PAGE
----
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Cannabis use and mental health: a review of recent epidemiological research


Reference:

Richardson, T., 2010. Cannabis use and mental health: a review of recent epidemiological research. International Journal of Pharmacology, 6 (6), pp. 796-807.

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Official URL:

http://dx.doi.org/10.3923/ijp.2010.796.807

Abstract

Cannabis is the most commonly used drug in the world. This review examines recent epidemiological research on the relationships between cannabis use and mental health problems. Relationships with depression, anxiety disorders, mania and psychosis are examined, with relevant issues such as the effect of confounding variables, temporal directions and causality being discussed. Factors which influence the relationship such as dose-response effects, age of first cannabis use and risk of mental health problems are also examined. Causality is often difficult to establish, as cannabis is often used by those with mental illness for self-medication. However, there is substantial evidence to suggest that cannabis may induce or exacerbate a number of mental health problems.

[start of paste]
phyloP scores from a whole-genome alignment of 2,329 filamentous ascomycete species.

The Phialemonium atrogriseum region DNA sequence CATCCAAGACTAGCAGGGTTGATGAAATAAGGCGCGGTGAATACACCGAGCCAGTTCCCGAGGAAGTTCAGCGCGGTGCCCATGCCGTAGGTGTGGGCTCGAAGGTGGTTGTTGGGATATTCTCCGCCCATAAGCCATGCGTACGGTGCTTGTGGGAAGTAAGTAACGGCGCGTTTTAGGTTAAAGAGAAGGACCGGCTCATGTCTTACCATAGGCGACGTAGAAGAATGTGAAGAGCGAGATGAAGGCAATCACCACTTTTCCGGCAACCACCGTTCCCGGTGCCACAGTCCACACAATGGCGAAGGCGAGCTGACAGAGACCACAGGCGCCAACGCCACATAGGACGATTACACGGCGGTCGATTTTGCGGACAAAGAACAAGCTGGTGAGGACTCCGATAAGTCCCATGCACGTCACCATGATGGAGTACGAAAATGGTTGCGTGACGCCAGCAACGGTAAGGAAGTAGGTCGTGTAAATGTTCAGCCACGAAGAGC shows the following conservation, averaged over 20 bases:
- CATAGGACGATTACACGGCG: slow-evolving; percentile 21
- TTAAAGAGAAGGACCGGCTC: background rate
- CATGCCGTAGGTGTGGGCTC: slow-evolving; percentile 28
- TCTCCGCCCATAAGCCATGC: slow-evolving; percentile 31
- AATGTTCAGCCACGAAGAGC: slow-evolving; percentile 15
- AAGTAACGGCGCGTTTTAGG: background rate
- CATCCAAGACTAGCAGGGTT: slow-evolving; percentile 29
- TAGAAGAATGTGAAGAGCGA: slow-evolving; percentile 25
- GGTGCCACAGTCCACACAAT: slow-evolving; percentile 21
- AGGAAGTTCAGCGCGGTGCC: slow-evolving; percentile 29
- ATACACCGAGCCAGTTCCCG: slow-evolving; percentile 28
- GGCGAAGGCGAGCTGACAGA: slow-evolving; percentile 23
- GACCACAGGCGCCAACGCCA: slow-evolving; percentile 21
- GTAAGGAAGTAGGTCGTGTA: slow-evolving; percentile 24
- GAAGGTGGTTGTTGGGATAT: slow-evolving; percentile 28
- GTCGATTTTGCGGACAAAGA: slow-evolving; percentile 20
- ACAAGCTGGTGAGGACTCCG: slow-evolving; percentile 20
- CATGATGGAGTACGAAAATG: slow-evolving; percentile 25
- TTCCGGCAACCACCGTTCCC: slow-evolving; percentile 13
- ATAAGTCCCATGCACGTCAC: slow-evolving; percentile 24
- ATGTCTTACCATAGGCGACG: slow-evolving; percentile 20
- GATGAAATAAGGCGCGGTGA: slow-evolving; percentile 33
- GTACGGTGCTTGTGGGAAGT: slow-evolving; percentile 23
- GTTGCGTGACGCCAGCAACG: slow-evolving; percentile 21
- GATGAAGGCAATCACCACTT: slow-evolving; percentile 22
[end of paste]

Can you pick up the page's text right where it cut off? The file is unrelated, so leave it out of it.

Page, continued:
Details

Item Type Articles
CreatorsRichardson, T.
DOI10.3923/ijp.2010.796.807
Uncontrolled Keywordscannabis, mental health, epidemiology, marijuana
Research CentresMental Health Research & Development Unit
RefereedYes
StatusPublished
ID Code19785

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